Sooooo.... there's this girl at work and I have a dilemma

A

Anonymous

Anonymous

#1
Maybe more of a pickle. Could be a mid life crisis now that I think about it....

There's not really any need for me to post this anon I don't think, it's more about someone from work stumbling onto this post. Although I think that's probably about as likely as winning the lotto.

But to ramble on, part of me also feels like I just won the lotto.

Ok, on to the story.

You see there's this girl. We work at the same place. When I first met her I was truly captivated by one thing. And that was the way she looked at me. I can not describe the emotional waves that ran through me. It made me question any of my previous thoughts on what connection, love, lust, fate, soul mates, anything, just everything were. I can't describe it, like I said, but I can say that I felt like I could never want anything more than to looked at like that by someone.

That was over a year ago. I didn't pursue it. You see, I can't. I couldn't. Basically she's an hourly employee and I'm salary. .....and I'm about 17 years older than her.

A couple weeks ago she liked a post that I had on facebook. I didn't even notice, I'm not actually that active on facebook generally. She later told me that she "wanted to get my attention, but not look to obvious." Took me about a week to notice and I didn't do anything or react to it then. And then about another week after, something happened. I was, we'll say a little intoxicated and surfing FB and... I reached out to her in messenger. We exchanged a couple of messages that weren't of terrible importance. Over the course of this week that's been the story, here and there, a few messages, nothing at work. An in passing Hi, nothing more. Almost like it wasn't her that I was talking to. But that was part my design as well. It would be more than a little frowned upon if this got out. In fact, I'd likely (I think it's likely a guarantee) be looking for new employment.

So, logically. Terrible road. Like a giant no trespassing sign flashing in neon but but I'm just hearing the universe telling me to take it.

We had our first, we'll call it date, last night. No no no, you little pervy misfits, no details and I don't have cause to post in "that other thread" right now. But it was amazing just being with her, we talked, and just, I felt connected like there should never have been anything but this.

And I'm torn up inside. It's been so long since I felt anything like this that I honestly was beginning to believe that I never would again. But here it is, here I am, playing with fire, at what is really one of the most important times of my life to need job security (for other reasons not so relevant to this thead).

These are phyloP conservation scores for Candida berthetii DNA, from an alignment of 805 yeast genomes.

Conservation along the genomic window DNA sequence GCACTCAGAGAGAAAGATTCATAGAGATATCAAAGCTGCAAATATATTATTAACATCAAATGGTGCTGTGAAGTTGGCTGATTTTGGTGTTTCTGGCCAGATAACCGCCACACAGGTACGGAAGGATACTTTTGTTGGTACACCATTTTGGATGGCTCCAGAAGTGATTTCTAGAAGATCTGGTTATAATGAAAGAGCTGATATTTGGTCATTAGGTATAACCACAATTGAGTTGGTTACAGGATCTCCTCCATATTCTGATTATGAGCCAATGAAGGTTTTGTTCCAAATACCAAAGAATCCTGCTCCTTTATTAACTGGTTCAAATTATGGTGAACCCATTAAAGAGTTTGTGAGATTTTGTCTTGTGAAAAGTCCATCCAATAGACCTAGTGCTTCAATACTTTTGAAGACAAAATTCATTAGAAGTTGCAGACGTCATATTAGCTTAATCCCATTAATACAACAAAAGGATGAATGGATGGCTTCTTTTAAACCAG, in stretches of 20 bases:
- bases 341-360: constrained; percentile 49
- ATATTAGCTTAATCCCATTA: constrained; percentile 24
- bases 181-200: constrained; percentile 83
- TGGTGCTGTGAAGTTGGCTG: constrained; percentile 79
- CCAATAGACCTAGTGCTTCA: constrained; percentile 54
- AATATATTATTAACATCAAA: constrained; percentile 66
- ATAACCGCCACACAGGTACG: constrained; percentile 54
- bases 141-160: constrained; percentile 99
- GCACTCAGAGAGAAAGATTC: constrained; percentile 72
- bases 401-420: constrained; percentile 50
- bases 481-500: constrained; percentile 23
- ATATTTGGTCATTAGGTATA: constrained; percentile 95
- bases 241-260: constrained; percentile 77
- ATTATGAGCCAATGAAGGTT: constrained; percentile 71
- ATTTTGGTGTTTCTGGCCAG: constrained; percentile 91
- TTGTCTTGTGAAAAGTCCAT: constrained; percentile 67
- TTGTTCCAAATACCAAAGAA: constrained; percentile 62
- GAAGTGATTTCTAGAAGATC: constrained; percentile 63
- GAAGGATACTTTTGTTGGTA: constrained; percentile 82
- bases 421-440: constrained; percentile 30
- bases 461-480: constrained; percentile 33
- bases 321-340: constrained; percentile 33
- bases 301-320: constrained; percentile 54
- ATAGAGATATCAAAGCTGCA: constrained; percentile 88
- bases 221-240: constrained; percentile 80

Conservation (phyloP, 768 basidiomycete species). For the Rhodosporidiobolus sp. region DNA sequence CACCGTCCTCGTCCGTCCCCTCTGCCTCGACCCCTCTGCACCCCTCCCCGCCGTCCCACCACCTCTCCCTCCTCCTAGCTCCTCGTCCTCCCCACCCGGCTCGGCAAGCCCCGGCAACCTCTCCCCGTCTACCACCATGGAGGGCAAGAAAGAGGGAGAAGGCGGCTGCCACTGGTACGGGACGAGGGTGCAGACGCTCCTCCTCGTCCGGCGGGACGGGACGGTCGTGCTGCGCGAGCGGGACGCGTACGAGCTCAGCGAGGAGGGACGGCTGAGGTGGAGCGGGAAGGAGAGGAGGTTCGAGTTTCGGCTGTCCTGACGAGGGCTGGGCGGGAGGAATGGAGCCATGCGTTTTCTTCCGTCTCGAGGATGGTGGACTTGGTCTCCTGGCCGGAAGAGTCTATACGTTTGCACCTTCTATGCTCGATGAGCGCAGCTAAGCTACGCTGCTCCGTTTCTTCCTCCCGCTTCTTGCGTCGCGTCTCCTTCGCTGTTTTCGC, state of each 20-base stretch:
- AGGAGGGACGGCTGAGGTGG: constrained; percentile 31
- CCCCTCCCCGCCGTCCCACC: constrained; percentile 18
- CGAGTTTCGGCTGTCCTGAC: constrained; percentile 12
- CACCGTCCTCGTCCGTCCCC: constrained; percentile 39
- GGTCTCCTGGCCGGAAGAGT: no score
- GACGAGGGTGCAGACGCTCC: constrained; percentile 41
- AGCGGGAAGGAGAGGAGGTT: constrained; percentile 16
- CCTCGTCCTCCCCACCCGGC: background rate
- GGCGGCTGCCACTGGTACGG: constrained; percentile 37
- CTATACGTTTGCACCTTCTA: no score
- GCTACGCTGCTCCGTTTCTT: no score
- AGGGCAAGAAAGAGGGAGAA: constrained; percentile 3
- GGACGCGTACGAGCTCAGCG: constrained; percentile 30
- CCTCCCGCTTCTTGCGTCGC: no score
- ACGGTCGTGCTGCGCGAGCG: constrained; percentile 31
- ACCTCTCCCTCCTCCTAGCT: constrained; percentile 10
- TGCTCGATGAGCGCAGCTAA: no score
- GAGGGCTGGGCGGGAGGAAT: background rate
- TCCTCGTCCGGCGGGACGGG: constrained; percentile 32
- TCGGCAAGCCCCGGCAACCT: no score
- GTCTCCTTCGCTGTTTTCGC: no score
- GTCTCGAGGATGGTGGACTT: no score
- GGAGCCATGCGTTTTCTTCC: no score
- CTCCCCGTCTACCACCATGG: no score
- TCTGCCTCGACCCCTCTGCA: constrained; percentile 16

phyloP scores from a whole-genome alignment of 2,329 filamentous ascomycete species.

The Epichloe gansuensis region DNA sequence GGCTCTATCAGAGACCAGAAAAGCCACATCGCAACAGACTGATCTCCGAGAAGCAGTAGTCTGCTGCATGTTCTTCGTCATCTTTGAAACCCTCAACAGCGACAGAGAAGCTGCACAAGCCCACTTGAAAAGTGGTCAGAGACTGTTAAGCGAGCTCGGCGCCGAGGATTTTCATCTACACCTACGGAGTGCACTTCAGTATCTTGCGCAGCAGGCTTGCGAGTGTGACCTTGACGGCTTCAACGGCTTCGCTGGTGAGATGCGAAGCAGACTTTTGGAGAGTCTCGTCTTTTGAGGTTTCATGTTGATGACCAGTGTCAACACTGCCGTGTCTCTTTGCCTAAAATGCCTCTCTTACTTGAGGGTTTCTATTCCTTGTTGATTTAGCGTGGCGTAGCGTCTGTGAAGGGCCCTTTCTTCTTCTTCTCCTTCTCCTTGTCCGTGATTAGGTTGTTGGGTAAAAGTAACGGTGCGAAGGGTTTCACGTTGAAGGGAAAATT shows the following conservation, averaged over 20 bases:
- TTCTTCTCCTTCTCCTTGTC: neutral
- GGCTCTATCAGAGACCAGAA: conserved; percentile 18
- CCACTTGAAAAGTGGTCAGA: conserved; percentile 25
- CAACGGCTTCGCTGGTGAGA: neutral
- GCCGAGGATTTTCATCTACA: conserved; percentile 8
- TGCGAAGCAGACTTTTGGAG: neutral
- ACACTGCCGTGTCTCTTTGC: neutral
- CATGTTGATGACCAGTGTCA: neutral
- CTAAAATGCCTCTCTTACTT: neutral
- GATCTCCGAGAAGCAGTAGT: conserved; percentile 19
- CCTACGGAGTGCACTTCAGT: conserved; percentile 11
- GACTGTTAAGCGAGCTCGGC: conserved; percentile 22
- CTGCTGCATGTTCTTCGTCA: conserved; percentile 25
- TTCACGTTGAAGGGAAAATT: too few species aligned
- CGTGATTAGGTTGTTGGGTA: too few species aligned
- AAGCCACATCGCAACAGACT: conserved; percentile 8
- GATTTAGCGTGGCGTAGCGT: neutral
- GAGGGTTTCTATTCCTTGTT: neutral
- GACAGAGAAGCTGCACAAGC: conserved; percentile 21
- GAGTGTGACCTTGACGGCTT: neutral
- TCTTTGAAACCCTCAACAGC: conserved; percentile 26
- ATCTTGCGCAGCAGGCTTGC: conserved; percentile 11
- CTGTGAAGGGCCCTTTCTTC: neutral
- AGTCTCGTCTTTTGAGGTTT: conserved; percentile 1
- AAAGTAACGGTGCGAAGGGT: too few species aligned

And.... ????

TL:DR version
.... uh, no, no TL:DR version.
 
A

Anonymous

Anonymous

#2
anonymous post to preserve anonymity.

When the dust settles, we may have to look at that anonymity bug.
 
Reactions
717 139 1
#3
I don't want you to feel like this is insulting you, but this entire post left me feeling uneasy.

Basically, even though you didn't give a lot of information, I think you need to hit the emergency stop on this.
 
Reactions
661 296 24
#4
It depends on the 17 year age difference I suppose. I hear that and I think mid-30s guy hitting on a teenager which is pretty icky, if not illegal, but if its like 50s to late 30s thats not that weird. Are you this person's direct supervisor? I know my company doesnt have a problem with intra-office dating as long as its not a supervisor position, though obviously yours may be different.

Also, was it explicit that it was a date? Or is there a chance she thinks one of the higher ups at work wanted to grab a drink or two as friendly coworkers?
 
A

Anonymous

Anonymous

#5
Ages in question: 39 to 22
Direct supervisor: No, not really. Not on paper but it's enough just the hourly/salary thing.
And, yeah, this was most definitely a date.
 
Reactions
661 296 24
#7
Oh also you didn't mention it, but there's no current SO in the picture is there?
 

Dave

Staff member
Reactions
1,218 532 7
#8
Oh ffs people. The big question is: are you married or otherwise taken? No? Will this affect your workplace at all? No? Fuck it. You're not creepily running around hitting on her. She made the first move. Take a chance. You might get your heart ripped out but it might be the best thing ever. But you'll never know until you try and if you don't you'll always wonder.
 
Reactions
900 183 3
#9
My only issue with this, as someone the same age, is that 22 year olds are vastly irritating to me. Not as much as teenagers, but close.
 
A

Anonymous

Anonymous

#10
No, there are no significant others involved. This pure two adults (yes of different ages) connecting.
Yes, work will, should they find out, have a significant problem with it, so, this is about jeopardizing my employment. Employment which took me a long time to rebuild my life and career after some previous issues. And that I need because of some.... unrelated issues to this circumstance.